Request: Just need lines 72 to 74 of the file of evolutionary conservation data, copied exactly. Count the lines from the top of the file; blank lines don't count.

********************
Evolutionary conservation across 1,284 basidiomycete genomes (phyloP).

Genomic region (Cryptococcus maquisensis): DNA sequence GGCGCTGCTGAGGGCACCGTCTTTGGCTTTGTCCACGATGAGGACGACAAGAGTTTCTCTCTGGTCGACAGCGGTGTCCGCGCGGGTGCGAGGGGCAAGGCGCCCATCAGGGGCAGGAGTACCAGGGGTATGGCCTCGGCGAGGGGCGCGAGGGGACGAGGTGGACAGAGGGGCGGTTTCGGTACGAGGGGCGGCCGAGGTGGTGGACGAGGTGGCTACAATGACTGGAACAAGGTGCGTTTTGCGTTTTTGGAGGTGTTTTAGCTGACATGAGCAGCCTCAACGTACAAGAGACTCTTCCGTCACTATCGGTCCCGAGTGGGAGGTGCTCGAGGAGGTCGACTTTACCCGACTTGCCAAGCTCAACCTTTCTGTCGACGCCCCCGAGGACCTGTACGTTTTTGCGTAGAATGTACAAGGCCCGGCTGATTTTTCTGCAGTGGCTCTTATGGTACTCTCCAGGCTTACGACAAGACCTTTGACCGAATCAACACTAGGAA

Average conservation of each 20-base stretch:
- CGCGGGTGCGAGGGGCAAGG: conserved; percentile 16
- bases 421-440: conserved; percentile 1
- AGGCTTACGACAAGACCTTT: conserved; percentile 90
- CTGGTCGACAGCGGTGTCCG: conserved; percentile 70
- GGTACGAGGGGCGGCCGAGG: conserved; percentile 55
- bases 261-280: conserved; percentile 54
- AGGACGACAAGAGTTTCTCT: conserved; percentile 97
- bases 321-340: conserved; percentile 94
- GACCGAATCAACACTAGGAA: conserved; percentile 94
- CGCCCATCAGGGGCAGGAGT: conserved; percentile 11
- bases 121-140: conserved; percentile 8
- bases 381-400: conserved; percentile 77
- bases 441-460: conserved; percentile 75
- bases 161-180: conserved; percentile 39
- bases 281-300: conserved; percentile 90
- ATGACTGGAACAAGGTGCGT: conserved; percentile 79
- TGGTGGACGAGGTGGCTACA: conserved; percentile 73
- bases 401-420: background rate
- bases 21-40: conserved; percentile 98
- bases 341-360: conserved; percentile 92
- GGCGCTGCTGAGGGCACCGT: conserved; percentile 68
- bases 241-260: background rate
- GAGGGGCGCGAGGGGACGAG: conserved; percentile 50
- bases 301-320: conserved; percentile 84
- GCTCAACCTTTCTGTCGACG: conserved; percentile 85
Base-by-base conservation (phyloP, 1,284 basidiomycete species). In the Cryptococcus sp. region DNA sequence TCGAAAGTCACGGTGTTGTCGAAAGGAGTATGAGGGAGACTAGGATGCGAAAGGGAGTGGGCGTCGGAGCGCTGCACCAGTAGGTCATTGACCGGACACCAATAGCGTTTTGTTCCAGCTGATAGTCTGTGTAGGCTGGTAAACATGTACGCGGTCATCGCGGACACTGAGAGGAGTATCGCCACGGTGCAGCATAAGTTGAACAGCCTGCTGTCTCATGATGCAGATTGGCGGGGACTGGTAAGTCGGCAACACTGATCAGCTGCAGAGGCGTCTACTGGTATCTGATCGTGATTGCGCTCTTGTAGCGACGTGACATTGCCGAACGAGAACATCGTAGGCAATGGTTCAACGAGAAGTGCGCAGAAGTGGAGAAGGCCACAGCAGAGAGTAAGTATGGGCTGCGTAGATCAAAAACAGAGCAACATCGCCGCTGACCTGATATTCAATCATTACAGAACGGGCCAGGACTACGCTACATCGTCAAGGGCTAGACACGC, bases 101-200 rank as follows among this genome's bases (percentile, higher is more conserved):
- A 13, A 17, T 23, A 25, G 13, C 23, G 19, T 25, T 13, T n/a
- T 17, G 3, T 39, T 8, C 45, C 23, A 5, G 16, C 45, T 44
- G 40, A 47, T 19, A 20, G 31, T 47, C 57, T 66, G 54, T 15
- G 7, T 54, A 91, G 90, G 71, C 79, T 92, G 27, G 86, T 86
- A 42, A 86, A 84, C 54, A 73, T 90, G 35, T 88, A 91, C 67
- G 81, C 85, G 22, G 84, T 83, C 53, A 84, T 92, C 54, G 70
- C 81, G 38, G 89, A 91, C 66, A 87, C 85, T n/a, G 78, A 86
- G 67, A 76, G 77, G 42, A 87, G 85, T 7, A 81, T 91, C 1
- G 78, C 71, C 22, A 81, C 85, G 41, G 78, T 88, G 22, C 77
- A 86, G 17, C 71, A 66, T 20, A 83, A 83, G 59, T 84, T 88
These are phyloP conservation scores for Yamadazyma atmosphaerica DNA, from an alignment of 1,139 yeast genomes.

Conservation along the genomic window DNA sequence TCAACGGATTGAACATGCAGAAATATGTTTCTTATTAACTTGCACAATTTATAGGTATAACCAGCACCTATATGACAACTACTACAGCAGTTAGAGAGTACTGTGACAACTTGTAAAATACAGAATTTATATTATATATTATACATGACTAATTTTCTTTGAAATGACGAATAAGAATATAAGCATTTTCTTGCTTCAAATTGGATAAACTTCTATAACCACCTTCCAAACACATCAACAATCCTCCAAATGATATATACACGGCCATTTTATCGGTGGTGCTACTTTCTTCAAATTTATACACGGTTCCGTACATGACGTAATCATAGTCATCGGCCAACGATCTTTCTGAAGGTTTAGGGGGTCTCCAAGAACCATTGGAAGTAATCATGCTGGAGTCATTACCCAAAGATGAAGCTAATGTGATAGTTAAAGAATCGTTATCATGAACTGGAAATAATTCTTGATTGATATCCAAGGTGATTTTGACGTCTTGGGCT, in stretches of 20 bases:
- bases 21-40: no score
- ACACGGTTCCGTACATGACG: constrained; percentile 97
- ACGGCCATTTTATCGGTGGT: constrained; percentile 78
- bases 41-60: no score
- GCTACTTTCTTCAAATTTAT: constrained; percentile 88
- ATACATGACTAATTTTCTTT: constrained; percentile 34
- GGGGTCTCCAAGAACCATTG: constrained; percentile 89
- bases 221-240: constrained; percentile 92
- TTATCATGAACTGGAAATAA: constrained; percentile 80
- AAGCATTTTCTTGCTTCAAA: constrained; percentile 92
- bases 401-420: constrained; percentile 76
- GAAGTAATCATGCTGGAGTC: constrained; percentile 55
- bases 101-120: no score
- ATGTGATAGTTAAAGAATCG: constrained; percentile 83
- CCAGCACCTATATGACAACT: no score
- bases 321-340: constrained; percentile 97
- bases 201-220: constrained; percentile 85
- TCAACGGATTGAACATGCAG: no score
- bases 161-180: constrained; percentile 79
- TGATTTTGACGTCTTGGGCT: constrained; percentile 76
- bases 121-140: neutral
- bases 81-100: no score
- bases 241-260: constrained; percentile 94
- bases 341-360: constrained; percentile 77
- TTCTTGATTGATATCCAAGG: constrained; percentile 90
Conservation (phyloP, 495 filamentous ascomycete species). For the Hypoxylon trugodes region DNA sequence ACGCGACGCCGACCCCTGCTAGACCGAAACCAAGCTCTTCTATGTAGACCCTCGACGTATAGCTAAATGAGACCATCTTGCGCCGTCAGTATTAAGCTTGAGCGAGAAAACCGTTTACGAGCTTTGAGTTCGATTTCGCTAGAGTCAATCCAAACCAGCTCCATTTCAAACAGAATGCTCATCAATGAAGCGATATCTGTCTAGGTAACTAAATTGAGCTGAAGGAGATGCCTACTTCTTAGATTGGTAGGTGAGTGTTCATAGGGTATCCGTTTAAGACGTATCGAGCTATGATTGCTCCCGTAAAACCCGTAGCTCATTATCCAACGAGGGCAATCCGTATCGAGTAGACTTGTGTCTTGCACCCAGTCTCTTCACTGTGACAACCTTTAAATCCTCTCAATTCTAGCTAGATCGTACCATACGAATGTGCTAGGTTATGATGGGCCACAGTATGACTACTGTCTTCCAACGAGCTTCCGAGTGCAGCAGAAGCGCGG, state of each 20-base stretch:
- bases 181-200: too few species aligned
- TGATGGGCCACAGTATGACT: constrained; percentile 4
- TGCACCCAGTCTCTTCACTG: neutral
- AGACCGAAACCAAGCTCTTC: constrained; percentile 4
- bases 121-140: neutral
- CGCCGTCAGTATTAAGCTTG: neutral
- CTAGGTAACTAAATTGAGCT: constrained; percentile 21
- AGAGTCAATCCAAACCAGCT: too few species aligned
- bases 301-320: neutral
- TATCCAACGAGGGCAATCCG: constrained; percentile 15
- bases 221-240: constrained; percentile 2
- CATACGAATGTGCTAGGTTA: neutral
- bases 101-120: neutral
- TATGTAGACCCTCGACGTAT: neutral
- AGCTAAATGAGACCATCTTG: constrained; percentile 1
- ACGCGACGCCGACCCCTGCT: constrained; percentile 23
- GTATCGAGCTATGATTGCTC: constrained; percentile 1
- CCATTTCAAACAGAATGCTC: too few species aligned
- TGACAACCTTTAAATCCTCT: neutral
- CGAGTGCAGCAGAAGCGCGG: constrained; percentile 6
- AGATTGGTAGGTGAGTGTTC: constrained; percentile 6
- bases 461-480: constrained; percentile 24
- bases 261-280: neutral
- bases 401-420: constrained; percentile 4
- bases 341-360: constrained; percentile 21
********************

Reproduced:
- bases 121-140: neutral
- CGCCGTCAGTATTAAGCTTG: neutral
- CTAGGTAACTAAATTGAGCT: constrained; percentile 21